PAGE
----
Reports that the Government is to announce a separate fraud investigation into the collapse of MG Rover are as alarming as they are frustrating for the 6,500 workers who lost their jobs at Longbridge.
If the fraud investigation is confirmed by Business Secretary Lord Mandelson, it will inevitably delay still further the publication of the Government inquiry’s findings, more than four years after MG Rover hit the buffers.
More pertinently for the ex-workers, potential payments of four-figure sums from the MG Rover Trust Fund will also be delayed whilst the Phoenix Four wait to see if the inquiry report identifies further creditors.
Meanwhile, around £16 million lies untouched in the MG Rover Trust Fund bank account, money which could be used now to ease the plight of thousands of former workers.
The Phoenix Four have, predictably, chosen to lie low pending the report’s publication. But they are only reflecting public opinion when they break cover to suggest that this battle-weary Government is stalling further by ordering a fresh fraud investigation.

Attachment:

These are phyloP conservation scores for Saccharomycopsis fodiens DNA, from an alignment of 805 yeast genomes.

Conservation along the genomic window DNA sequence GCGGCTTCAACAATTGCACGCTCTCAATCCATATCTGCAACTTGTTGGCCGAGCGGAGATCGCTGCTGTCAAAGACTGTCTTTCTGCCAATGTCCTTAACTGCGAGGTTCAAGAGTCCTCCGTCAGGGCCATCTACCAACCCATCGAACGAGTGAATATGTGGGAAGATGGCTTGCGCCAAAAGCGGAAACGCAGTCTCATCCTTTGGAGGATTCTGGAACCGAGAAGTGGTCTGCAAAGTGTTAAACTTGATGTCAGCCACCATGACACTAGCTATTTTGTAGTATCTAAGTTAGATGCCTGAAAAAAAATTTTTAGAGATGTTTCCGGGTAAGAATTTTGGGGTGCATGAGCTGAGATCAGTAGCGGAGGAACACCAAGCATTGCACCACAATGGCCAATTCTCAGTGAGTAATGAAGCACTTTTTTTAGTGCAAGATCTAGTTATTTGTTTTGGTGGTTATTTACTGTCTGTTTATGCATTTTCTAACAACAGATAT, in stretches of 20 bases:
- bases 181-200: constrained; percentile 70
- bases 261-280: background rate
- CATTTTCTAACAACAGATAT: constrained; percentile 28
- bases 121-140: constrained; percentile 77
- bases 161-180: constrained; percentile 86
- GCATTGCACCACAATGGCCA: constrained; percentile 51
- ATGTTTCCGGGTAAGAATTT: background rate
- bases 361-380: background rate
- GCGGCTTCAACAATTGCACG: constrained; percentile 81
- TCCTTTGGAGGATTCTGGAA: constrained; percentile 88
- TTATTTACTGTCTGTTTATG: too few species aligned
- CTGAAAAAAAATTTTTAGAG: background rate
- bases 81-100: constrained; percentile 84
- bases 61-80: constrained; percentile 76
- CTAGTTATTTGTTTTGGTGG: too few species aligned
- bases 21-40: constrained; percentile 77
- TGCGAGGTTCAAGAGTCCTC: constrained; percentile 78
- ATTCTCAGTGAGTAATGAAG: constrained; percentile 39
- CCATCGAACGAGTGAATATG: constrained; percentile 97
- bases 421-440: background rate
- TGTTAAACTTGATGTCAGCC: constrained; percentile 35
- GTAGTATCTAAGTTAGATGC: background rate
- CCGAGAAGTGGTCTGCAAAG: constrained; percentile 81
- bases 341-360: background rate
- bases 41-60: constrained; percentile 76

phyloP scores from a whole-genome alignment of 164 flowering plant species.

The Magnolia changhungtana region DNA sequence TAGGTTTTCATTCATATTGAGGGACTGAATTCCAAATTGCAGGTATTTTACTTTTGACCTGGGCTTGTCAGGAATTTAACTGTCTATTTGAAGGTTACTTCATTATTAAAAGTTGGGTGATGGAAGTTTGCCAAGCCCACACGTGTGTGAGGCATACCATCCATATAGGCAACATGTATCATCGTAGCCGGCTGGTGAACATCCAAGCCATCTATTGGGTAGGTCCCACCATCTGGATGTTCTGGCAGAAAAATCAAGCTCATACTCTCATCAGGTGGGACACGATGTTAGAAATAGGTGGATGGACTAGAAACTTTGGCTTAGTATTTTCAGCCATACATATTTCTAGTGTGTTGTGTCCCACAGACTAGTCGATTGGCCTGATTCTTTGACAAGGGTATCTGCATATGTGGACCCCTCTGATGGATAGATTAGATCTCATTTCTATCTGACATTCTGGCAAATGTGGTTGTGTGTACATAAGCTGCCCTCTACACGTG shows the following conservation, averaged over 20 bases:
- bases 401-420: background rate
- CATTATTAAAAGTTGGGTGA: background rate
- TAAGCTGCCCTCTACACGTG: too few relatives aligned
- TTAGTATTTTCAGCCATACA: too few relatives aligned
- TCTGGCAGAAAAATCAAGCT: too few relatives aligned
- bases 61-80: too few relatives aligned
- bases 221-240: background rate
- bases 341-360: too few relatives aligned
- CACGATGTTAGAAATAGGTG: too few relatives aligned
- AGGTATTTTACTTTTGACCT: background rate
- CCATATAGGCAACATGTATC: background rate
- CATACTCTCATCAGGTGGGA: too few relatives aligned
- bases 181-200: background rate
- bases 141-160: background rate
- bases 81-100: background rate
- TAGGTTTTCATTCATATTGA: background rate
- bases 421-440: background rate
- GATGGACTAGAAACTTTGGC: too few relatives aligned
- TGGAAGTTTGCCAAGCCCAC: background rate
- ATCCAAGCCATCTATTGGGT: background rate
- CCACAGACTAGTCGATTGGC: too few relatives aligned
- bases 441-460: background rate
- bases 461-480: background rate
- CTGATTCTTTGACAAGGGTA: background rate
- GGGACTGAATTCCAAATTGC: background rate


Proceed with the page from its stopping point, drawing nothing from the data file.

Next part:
The ex-directors, quite rightly, make the point that no suggestion of fraud was made by administrators PricewaterhouseCoopers at any stage of their own lengthy investigations.
Nobody can prejudge whether fraud has, or has not, taken place. Only a full Serious Fraud Office inquiry can make that decision, but it is pertinent to ask why it has taken more than four years – and around £16m – to discover the possibility of potential fraud.
The whole saga is reminiscent of Jarndyce v Jarndyce, the interminable law suit which Dickens dreamt up in his masterpiece Bleak House, with only the lawyers triumphant by the end. But, if the Phoenix Four’s accusations are proven correct and the Government is indulging in deliberate delaying tactics ahead of the General Election, then voters should bear that in mind when they finally cast their verdicts at the poll.